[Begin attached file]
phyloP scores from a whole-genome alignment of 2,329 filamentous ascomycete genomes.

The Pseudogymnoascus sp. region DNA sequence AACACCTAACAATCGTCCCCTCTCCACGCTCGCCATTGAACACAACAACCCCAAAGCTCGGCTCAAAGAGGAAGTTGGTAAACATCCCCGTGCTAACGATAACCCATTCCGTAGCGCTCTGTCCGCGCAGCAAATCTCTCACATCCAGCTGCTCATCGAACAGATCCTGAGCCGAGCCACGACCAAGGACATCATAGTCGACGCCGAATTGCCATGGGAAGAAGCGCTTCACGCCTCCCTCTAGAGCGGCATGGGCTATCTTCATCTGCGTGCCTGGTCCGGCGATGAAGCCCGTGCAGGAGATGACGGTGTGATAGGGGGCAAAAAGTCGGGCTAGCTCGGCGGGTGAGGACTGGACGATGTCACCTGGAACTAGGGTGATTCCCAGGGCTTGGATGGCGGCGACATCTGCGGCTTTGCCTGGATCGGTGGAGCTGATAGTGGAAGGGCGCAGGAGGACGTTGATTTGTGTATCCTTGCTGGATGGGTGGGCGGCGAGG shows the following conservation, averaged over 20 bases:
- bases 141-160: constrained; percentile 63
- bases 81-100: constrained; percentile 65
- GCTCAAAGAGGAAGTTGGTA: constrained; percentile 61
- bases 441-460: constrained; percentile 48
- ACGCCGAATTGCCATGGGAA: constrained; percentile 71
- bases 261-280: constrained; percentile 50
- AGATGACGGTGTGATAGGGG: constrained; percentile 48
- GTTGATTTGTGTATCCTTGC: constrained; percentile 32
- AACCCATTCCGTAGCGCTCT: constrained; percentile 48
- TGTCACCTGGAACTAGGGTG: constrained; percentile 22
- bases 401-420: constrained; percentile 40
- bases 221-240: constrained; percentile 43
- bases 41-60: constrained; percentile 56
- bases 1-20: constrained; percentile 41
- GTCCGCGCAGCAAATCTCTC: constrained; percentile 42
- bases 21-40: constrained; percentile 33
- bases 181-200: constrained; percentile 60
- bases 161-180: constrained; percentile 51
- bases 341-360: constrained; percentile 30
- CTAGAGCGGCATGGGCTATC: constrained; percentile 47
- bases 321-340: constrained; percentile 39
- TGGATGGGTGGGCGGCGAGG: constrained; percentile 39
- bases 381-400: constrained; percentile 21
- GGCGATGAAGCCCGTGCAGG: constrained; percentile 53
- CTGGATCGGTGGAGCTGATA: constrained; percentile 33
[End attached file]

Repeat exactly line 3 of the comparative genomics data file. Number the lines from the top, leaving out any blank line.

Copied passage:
- bases 141-160: constrained; percentile 63